Important Note: when creating month end historic price dates, always use the calendar month end date.  Investment Account Manager will find the proper prices for the most recent market closing date, and store the prices using the calendar date.  This is required for deriving month end portfolio performance returns.

Delete Old Date: use this choice to remove an as-of-date entry from the historical prices library.

Default Settings: use this choice to reset the historic prices table to default column widths and order.

Delete All History: use this choice to clear all stored historic price dates.  New users should use this choice to delete all sample historic price dates included with the Investment Account Manager demo version sample data prior to creating historic dates for their own investment portfolios.

Update Prices: use this choice to update prices for the historic date using the Internet. Be sure to check prices returned. It is also used to re-update prices in the event securities are added after the last update.

Export: use this choice to export an existing historic price date to a file. This permits the user to create a historic price file for use on another system. The file is in comma separated format (csv) providing symbol, date, price, dividend, earnings, and beta (as found in the asset library).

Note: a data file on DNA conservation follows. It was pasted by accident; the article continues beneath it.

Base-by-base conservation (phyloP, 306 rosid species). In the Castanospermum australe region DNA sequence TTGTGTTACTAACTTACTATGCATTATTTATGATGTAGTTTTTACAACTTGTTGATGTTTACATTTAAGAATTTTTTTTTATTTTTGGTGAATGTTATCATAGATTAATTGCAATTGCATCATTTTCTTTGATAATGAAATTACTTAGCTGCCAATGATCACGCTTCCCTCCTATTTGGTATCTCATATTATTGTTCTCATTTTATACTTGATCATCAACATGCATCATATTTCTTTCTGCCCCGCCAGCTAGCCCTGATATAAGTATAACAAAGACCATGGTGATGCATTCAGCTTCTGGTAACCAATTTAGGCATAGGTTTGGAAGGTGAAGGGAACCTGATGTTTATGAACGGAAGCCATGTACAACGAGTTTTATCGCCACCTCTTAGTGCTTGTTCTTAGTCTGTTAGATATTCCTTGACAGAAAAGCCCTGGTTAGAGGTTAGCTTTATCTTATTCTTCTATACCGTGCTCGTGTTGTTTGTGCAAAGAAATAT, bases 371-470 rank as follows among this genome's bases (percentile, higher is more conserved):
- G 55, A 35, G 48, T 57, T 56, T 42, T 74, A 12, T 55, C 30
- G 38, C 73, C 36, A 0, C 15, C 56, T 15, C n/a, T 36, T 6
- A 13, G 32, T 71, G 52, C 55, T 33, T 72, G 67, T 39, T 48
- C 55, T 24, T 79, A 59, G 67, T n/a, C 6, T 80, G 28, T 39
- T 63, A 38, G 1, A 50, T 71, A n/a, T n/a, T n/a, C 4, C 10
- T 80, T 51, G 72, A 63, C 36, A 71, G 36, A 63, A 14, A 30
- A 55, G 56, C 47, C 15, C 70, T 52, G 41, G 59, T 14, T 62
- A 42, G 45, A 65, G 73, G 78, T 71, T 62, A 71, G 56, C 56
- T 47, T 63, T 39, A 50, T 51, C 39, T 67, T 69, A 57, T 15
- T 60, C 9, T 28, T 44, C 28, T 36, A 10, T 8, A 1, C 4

Print: use this button to print the Historic Price library information. Securities are organized on this report based on the column sort order last selected by the user. To sort columns, left double-click on a column header. For example, if you want to organize this report based on past price/earnings ratios, use a left-double click on this column.

Delete: use this button to delete individual assets from the Historic Price library. Do not remove an asset from the historic list if the asset was held in any portfolio as of the date. Removing this security will result in inaccurate historical reports for the as-of-date.